Climate: This Week in “Nature” Magazine

Terrestrial ecosystem carbon dynamics and climate feedbacks p 289 “Recent evidence suggests that, on a global scale, terrestrial ecosystems will provide a positive feedback in a warming world, albeit of uncertain magnitude.” “It is evident that large uncertainties remain in our ability to assess terrestrial carbon-cycle-climate feedbacks over the coming decades. Current experiments give ambiguous results and do not provide definite conclusions on the importance of the mechanisms discussed above. Overall, it is likely that, at least on a global scale, terrestrial ecosystems will provide a positive, amplifying feedback in a warming world, albeit of uncertain magnitude. An important improvement in our understanding might be obtained by the combination of long-term multifactorial experiments with non-destructive ecosystem-level observations, such as whole-ecosystem flux measurements, and the integration of the results with ecosystem modelling in a multiple-constraint framework. As long as there is no fundamental understanding of the processes involved, simulations of coupled carbon-cycle-climate models can only illustrate the importance of, but do not show, a conclusive picture of the multitude of possible carbon-cycle-climate system feedbacks. Moreover, strong interactions between the natural processes described here and anthropogenic changes in land use, cover and management have to be expected.”


An Earth-system perspective of the global nitrogen cycle p 293 “Can management of the global nitrogen cycle help to mitigate climate change? Although various options have been proposed in the past, such as fertilization of forests and marine ecosystems, the scientific consensus is that their effectiveness is generally low, and that unintended negative consequences could be serious20. Therefore, the best strategy for reducing the potential threat from human activity in the ‘Anthropocene’ – this modern age in which humans have a significant impact on the Earth system – is to reduce the burning of fossil fuels.”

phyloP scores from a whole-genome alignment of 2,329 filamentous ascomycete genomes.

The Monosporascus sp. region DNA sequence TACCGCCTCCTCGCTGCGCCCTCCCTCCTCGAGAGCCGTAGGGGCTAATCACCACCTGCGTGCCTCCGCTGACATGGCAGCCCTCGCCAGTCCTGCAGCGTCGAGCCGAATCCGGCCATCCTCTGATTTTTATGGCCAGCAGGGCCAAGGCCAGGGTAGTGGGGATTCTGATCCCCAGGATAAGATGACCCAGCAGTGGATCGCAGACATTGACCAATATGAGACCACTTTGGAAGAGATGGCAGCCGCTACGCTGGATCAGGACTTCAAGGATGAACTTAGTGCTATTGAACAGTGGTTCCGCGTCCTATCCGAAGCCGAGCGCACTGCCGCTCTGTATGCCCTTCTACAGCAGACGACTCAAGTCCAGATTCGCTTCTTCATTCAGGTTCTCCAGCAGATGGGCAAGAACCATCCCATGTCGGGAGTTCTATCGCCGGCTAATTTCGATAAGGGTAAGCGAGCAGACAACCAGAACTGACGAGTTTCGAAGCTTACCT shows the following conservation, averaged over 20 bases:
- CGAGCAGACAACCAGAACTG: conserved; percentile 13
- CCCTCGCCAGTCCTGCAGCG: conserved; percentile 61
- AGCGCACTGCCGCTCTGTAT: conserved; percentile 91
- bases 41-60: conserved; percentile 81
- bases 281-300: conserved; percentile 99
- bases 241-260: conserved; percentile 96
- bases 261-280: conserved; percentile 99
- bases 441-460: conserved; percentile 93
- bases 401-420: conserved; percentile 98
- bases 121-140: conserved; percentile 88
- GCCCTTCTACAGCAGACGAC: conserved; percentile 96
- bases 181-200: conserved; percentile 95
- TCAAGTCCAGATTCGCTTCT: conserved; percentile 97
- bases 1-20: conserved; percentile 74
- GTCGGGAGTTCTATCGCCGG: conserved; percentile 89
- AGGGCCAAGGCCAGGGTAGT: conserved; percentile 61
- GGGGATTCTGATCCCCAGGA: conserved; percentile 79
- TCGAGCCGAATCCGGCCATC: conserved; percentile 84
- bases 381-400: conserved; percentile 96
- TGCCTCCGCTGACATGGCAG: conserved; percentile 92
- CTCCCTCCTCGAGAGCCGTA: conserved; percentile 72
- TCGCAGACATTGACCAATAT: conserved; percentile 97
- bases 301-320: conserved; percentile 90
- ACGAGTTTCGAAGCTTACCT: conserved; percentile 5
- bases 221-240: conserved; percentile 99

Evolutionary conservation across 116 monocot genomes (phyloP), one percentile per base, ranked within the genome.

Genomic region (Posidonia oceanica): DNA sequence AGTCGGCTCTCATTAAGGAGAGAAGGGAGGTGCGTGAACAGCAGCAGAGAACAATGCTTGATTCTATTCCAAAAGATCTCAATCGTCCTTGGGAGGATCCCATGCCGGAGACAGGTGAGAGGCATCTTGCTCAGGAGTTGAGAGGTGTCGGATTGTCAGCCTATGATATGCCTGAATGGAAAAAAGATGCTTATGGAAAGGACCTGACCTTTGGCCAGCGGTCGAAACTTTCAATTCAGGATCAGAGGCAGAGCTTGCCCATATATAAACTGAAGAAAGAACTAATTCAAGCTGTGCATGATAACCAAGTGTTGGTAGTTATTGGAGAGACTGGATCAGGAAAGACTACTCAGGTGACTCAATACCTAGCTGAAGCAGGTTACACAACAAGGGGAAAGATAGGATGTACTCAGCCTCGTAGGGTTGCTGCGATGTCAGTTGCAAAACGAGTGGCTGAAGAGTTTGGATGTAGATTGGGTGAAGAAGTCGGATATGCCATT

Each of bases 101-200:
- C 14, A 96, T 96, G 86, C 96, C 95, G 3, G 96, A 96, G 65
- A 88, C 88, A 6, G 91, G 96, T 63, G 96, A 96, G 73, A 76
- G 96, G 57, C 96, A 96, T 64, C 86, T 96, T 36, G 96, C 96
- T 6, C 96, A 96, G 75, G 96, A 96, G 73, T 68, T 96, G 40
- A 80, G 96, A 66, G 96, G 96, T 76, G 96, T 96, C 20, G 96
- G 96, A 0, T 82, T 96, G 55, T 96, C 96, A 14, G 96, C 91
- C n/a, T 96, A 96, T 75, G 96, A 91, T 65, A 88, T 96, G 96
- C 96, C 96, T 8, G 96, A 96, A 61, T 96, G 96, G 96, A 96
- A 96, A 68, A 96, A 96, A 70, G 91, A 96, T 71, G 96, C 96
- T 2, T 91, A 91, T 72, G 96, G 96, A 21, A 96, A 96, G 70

A steep road to climate stabilization p 297 ” … simulations carried out with coupled climate and carbon-cycle models indicate that changes in climate will result in even greater reductions in the ability of land and the ocean to absorb anthropogenic CO2 by the end of the twenty-first century5. These simulations suggest that the combination of warming and drying will limit photosynthesis by plants and stimulate the decomposition of organic matter in soil, reducing the capacity of land-based ecosystems to store carbon (see page 289). In addition, it is widely thought that global warming will result in slower ocean circulation, leading to a decrease in the amount of carbon that is exported from the surface to the deep ocean and thereby reducing the flux of carbon from the air to the ocean. So it seems that future warming will reduce carbon sinks, leaving more CO2 in the atmosphere and leading, in turn, to greater warming. This positive-feedback loop has implications for the pathway to stabilizing the concentrations of atmospheric greenhouse gases. If land-based and ocean ecosystems store less carbon than is expected in the future, then a greater effort will be needed, in terms of reducing anthropogenic emissions, to achieve a given concentration of atmospheric CO2. The potential importance of this effect is illustrated by simulations carried out for the Fourth Assessment Report of the Intergovernmental Panel on Climate Change (IPCC). These simulations indicate that to stabilize atmospheric CO2 concentrations at 450 parts per million (generally accepted as ‘safe’) by 2100, cumulative emissions in the twenty-first century need to be reduced by a further 30% when this feedback is taken into account.

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